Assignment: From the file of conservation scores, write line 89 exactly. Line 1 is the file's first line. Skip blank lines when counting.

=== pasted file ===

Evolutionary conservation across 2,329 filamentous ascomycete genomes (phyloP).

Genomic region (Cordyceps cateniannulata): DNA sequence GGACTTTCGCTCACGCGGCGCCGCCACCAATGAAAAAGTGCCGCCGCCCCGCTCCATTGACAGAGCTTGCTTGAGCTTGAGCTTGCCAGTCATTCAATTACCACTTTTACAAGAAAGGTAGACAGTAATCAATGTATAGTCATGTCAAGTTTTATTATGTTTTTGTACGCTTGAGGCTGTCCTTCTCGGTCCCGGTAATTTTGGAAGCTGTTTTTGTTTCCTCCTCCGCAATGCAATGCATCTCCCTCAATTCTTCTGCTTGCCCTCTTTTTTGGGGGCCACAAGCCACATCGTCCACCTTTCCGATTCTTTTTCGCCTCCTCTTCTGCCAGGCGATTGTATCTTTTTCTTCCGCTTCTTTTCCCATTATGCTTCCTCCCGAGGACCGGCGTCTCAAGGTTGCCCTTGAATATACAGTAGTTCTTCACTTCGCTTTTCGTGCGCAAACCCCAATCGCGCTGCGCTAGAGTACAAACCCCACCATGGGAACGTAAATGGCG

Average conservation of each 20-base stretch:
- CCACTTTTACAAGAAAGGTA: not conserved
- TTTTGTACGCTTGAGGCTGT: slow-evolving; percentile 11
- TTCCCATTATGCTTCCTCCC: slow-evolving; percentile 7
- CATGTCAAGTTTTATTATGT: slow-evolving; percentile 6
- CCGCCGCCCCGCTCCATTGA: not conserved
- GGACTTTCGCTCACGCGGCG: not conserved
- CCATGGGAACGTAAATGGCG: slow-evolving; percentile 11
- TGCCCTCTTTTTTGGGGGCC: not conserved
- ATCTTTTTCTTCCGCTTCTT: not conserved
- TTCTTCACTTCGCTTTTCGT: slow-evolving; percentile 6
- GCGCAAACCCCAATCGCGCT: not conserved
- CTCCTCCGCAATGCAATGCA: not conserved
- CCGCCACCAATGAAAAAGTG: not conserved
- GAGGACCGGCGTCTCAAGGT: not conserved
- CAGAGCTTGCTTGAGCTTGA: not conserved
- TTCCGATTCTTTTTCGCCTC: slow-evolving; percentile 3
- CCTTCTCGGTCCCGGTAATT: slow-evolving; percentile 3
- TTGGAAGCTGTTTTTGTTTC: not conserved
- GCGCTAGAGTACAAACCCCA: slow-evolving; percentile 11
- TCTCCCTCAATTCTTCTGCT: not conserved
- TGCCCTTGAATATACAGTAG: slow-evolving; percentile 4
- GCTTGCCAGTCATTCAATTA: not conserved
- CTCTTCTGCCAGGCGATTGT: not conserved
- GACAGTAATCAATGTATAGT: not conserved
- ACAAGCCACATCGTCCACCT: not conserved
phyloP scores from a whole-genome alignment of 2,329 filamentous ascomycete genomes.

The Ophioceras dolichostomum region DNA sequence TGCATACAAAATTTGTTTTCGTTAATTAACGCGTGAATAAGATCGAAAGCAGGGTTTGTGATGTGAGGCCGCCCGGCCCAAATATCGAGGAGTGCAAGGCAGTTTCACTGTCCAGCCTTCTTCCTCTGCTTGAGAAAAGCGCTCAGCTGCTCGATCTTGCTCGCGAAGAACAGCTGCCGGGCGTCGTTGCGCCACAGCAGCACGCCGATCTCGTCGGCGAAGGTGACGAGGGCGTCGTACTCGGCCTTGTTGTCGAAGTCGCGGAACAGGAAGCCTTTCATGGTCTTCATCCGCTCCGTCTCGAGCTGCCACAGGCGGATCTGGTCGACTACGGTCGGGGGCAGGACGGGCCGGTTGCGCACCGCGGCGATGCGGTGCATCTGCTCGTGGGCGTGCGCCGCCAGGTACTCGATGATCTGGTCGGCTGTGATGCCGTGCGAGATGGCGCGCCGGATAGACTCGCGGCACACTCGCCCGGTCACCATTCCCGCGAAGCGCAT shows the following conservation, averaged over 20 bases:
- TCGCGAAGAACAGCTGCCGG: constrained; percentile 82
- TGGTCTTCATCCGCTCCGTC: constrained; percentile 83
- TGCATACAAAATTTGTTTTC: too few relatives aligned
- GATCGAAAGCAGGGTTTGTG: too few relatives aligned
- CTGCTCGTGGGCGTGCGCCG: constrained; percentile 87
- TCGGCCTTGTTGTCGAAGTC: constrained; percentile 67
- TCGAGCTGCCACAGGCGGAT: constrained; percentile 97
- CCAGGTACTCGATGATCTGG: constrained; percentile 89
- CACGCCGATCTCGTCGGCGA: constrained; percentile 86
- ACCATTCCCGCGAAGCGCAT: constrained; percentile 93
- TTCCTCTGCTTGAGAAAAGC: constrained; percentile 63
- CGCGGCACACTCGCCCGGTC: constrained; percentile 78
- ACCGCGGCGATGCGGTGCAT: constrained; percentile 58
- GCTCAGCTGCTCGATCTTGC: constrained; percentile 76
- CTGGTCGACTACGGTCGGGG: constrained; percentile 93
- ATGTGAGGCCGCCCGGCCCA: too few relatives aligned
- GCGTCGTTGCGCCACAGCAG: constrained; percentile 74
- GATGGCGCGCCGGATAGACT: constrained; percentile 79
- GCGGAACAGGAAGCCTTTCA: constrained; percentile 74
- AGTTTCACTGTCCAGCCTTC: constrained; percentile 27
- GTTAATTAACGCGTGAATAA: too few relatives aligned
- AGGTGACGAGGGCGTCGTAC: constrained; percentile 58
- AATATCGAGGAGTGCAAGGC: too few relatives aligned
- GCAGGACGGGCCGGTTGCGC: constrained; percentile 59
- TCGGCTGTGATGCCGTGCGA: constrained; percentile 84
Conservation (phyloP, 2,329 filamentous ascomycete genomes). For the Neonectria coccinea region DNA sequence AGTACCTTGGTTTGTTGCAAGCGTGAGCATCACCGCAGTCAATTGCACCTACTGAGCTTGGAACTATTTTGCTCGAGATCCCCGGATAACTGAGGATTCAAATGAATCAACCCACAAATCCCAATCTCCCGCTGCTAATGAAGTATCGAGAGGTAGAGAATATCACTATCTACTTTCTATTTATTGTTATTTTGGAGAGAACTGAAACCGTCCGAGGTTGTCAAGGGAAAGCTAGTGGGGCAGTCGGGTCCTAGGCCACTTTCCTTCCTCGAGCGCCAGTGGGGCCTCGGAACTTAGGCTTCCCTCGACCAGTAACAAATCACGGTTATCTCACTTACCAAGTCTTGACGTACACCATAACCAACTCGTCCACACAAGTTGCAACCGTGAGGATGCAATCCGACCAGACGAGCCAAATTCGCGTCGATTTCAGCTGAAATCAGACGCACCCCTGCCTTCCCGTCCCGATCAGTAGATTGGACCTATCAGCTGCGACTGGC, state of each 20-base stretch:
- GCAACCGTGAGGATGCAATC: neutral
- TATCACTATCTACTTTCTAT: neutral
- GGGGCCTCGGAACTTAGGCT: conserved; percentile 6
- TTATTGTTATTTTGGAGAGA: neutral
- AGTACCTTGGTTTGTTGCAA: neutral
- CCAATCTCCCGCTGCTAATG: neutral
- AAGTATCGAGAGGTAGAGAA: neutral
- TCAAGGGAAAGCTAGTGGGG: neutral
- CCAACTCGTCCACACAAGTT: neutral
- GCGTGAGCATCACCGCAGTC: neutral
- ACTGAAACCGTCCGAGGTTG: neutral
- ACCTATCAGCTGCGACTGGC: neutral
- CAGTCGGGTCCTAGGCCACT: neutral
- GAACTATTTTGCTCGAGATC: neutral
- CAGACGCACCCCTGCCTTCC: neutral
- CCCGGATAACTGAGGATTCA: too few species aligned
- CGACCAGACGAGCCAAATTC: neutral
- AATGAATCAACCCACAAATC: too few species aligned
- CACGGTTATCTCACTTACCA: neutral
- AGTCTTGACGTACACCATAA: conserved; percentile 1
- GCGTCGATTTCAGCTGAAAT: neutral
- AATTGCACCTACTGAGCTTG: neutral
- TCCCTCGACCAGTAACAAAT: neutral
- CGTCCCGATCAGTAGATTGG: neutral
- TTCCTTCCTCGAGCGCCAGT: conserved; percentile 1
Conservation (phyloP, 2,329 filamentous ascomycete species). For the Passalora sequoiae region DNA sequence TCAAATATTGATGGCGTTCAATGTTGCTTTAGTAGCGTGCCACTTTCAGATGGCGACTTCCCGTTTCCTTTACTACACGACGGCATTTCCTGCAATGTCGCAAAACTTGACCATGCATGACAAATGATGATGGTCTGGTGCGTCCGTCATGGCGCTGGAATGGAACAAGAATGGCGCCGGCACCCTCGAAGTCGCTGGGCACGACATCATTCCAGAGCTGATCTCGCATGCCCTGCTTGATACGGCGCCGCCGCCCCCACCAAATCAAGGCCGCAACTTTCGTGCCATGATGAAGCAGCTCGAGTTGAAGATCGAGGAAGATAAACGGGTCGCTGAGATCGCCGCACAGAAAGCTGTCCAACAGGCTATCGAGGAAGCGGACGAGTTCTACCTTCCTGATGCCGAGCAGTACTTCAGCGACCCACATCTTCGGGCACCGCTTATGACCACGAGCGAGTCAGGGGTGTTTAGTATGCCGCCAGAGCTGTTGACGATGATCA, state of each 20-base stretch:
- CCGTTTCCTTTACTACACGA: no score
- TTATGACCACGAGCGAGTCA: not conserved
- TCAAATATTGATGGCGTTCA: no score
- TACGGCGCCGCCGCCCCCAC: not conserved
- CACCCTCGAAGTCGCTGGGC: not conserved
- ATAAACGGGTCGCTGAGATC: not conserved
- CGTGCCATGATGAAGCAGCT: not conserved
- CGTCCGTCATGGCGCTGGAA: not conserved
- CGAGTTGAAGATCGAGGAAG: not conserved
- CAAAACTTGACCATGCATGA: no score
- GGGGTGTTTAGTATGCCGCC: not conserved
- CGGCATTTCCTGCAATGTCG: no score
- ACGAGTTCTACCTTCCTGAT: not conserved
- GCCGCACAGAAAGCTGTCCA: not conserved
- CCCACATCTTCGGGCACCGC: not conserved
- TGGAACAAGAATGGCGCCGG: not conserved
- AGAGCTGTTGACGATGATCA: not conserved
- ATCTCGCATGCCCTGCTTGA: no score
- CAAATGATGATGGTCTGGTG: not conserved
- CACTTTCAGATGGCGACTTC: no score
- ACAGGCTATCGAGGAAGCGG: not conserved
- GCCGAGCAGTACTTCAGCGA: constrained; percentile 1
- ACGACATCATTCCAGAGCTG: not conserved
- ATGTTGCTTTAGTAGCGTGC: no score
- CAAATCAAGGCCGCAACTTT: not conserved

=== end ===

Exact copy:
- CGTGCCATGATGAAGCAGCT: not conserved